Friday, February 4, 2011

Query Revision 60

Face-Lift 863: The Forest's Paw

Fifteen year old Bess is collecting water when she finds a half-dead wolf cub. She names it Shamrock and takes him home to recover; unaware he was being followed.

The ones chasing Shamrock are assassins named the Givers. They can control mortals through their beauty, and soon Bess’s entire village is eager to help them find her. By aiding Shamrock, Bess has unintentionally become his accomplice. She is forced to flee for her life.

She finds an ally in Grack, an immature goat-boy who wants revenge after the Givers destroyed his village. Shamrock reveals himself as an earth spirit, a being that enables plants to grow, trapped as a wolf by the Givers. They plan to capture earth spirits to harness the magic for themselves, despite knowing this would destroy the world’s plant life.

The trio decide to free the captured earth spirits, hopefully destroying the Givers in the process. The further Bess travels from her human village, the stranger the people and monsters become and the bigger Shamrock grows. Having finally reached their destination, a mansion on worm-infested sands, they are forced to split up.

The enemy was expecting them. Grack lies unconscious below ground as Shamrock spars with a fiery woman above him. Bess stares at the creatures she came to rescue. A beautiful stranger watches her.

THE FOREST’S PAW is a completed 67,000 YA, fantasy novel. It is a stand-alone with series potential.

Thank you for your time and consideration.

Comments

Why, yes, as Evil Editor so accurately noted in his comments, I do in fact have conflicting advice. If you haven't noticed, it's our passion to drive writers insane. But as the creator of the story, the author is ultimately responsible to figure out what pieces of advice resonate best -- if at all -- with the world they've envisioned. In this case, EE suggests downplaying the romance. I see his point, given the direction of the story. I think one of two thing need to happen with this query: either the world-building and the plot need to be made more visceral or the love story needs to be played up. From the attempts I've seen, I think playing up the romance is the easier -- even if it may not be the wiser -- choice.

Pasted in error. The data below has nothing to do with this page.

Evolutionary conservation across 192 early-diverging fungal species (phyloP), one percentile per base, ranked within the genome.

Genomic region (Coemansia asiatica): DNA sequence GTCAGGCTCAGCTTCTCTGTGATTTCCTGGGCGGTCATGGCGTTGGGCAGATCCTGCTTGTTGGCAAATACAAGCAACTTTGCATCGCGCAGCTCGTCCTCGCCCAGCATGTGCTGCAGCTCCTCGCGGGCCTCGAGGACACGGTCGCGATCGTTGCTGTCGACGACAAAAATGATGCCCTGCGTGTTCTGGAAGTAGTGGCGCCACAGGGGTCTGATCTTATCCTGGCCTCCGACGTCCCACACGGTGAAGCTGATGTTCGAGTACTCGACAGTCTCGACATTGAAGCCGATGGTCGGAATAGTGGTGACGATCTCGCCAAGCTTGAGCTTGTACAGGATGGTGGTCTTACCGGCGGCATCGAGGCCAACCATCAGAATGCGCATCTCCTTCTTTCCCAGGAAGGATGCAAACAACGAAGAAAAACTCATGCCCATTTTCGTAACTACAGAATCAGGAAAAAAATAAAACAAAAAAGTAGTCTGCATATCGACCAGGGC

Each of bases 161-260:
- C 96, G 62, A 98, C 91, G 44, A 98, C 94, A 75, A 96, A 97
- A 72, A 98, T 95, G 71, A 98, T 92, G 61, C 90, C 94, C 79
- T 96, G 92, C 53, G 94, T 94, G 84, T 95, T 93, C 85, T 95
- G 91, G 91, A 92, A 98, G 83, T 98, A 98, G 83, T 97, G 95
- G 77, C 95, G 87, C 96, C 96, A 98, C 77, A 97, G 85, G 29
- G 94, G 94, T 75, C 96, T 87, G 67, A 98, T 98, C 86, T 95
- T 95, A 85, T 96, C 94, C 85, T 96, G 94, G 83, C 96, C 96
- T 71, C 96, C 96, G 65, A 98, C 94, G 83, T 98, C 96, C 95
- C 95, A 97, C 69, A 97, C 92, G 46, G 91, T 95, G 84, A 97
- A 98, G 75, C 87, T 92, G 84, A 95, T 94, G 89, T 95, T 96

However, the tone feels off for me. The storyline and the characters -- they don't seem YA. But a love triangle also isn't right for MG. So I'm going to suggest that maybe this is a tween book?

Fifteen year old Bess is collecting water when she finds a half-dead wolf cub. She names it Shamrock and takes him home to recover; unaware he was being followed.

Pay close attention to the grammar, especially in those impression-making first sentences. "fifteen-year-old" takes hyphens, mixing pronouns by calling Shamrock both "it" and "him" in the same clause is awkward, and that semi-colon doesn't belong there.

Others may disagree, but the name "Shamrock" in this query is one of the clues I got for this not being a true YA. I get the symbolism with the vegetation and it may all work great in the novel, but in my rewrite below, I didn't give the wolf a name at all.

The ones chasing Shamrock are assassins named the Givers.

Who names them the Givers and why? The title doesn't seem consistent with their actions. A hint of what their function in this world is would be helpful. In my rewrite, they come across pretty awkwardly still because I don't know enough about them. They coerce humans, they destroy satyr villages, and they chase down earth spirits. Do they destroy Grack's village in search of spirits or simply because they don't like goat-people? Flesh the Givers out for us a bit more. Bad guys aren't 100% bad.

They can control mortals through their beauty, and soon Bess’s entire village is eager to help them find her. By aiding Shamrock, Bess has unintentionally become his accomplice. She is forced to flee for her life.

She finds an ally in Grack, an immature goat-boy who wants revenge after the Givers destroyed his village. Shamrock reveals himself as an earth spirit, a being that enables plants to grow, trapped as a wolf by the Givers. They plan to capture earth spirits to harness the magic for themselves, despite knowing this would destroy the world’s plant life.

I think a little more logical explanation is needed here. Why would any entity knowingly allow all the plant life to be destroyed? There's the whole food chain and cause-and-effect thing. What purpose does a barren world serve the Givers?

The trio decide to free the captured earth spirits, hopefully destroying the Givers in the process.